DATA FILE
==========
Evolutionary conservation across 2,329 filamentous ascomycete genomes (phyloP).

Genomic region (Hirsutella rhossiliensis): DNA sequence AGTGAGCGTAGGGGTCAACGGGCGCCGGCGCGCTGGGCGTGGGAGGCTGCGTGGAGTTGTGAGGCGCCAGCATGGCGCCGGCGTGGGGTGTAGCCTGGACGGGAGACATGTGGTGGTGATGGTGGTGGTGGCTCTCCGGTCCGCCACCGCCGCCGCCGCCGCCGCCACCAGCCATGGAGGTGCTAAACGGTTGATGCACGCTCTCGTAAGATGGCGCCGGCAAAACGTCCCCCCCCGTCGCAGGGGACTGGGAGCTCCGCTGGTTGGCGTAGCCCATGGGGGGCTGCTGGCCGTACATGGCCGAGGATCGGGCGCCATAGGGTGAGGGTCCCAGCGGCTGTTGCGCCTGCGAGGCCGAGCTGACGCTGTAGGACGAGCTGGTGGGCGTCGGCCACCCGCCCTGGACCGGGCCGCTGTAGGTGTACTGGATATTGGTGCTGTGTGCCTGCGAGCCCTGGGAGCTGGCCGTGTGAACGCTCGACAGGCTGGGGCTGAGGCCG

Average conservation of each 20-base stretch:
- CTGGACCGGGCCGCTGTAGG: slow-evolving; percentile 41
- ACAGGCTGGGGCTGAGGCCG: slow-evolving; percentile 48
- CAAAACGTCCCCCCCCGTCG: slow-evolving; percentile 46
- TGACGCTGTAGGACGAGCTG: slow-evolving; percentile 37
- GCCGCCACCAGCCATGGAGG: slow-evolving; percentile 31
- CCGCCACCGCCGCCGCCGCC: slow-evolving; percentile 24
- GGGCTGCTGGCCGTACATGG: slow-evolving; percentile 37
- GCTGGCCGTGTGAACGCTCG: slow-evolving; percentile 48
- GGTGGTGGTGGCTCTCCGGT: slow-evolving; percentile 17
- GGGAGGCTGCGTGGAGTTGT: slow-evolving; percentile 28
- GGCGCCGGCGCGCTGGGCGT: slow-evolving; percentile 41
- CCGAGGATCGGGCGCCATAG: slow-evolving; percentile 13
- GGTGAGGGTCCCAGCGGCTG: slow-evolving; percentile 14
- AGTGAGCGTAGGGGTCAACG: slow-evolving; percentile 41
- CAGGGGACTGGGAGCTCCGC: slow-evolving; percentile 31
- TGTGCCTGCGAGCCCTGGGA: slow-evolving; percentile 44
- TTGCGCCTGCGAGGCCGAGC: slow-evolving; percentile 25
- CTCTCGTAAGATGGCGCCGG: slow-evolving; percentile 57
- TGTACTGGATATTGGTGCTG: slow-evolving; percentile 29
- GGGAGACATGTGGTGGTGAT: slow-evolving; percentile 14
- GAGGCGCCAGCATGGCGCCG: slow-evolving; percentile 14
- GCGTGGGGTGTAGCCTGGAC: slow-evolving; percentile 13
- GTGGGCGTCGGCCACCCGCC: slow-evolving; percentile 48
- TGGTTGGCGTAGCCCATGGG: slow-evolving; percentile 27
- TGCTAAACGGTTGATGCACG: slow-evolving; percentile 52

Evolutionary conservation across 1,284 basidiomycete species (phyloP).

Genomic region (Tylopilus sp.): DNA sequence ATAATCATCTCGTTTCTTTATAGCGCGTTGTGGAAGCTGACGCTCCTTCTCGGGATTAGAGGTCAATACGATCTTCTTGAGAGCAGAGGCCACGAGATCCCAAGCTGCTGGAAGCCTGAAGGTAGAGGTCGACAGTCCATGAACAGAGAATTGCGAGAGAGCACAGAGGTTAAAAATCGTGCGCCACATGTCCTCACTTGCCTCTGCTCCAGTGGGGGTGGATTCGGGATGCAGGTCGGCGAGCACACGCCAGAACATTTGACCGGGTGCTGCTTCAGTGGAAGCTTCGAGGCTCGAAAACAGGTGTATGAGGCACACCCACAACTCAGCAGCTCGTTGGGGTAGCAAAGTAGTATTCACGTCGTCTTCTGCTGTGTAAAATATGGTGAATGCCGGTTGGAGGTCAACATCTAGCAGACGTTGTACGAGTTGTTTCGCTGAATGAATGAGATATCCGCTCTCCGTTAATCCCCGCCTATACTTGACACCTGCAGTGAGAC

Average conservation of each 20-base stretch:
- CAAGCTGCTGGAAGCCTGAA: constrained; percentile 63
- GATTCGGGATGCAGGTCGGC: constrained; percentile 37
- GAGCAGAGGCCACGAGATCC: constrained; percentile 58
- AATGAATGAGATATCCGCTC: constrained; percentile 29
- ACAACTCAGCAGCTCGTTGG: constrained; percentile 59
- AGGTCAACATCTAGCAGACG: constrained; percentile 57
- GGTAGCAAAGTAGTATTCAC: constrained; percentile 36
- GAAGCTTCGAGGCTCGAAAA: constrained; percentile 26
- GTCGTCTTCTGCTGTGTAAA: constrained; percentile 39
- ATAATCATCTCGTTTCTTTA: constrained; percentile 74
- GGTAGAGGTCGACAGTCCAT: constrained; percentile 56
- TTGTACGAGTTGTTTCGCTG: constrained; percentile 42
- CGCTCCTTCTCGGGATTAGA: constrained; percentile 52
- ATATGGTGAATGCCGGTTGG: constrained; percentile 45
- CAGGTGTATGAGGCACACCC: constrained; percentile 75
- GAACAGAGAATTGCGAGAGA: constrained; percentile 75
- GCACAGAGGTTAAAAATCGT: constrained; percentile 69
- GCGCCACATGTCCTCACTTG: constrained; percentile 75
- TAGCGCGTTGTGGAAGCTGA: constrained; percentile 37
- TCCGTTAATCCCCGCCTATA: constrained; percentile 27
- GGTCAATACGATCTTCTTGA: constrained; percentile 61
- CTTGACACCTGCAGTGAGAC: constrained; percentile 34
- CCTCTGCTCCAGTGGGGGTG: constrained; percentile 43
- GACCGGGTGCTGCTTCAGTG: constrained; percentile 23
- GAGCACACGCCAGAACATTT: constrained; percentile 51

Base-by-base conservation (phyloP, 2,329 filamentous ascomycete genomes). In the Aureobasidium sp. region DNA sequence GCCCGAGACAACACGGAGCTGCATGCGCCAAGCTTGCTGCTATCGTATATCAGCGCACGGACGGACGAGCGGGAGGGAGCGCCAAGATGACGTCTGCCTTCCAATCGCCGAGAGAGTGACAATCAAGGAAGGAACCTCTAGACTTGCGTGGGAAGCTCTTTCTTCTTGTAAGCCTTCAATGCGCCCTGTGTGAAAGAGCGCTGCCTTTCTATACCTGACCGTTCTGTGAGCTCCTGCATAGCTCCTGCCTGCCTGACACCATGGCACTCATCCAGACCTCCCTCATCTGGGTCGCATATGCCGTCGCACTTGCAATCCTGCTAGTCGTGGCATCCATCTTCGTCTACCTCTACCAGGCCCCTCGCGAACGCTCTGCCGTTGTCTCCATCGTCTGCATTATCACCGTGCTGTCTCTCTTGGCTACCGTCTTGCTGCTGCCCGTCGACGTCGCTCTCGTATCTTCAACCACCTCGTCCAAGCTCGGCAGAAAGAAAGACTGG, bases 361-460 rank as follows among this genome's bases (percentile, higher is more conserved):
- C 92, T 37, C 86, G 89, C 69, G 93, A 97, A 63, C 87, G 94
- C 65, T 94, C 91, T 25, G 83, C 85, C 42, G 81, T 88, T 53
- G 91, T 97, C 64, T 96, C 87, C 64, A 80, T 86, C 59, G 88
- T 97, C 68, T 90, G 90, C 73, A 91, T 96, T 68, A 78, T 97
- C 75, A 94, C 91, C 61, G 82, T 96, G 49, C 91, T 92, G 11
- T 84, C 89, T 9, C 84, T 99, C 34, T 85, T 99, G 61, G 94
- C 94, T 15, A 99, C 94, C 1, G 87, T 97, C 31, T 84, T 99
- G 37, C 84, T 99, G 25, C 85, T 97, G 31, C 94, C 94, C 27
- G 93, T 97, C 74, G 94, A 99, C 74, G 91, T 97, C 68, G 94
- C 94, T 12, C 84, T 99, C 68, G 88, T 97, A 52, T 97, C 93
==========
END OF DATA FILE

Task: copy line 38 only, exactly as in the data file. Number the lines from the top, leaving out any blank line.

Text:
- GGTAGCAAAGTAGTATTCAC: constrained; percentile 36